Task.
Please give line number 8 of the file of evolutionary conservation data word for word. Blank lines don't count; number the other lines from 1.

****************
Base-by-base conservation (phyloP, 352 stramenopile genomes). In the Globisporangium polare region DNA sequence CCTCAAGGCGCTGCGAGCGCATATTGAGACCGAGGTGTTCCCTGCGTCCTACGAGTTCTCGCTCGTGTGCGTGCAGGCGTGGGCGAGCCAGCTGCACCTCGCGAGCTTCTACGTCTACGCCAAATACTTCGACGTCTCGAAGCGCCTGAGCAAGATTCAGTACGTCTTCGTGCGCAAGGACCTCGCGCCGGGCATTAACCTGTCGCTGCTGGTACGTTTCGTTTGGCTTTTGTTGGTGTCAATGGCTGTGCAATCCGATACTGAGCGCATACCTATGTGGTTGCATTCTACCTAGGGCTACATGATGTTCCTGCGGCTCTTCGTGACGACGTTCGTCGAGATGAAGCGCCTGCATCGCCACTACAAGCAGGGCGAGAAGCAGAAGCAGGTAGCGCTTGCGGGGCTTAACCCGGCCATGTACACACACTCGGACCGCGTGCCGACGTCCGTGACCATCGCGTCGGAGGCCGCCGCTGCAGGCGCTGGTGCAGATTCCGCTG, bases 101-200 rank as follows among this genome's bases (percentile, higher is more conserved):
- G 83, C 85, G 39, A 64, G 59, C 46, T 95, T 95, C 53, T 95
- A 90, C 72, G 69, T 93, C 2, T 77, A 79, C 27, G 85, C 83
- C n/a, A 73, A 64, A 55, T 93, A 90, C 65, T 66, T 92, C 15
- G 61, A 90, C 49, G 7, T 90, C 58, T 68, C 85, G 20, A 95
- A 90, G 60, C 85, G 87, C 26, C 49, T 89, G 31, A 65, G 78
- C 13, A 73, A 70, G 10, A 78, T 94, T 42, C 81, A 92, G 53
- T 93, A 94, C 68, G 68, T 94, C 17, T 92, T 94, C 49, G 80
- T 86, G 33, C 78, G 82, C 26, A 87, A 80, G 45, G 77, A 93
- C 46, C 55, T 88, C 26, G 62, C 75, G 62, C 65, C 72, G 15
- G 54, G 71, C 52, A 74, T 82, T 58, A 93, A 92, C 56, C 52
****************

- T 93, A 94, C 68, G 68, T 94, C 17, T 92, T 94, C 49, G 80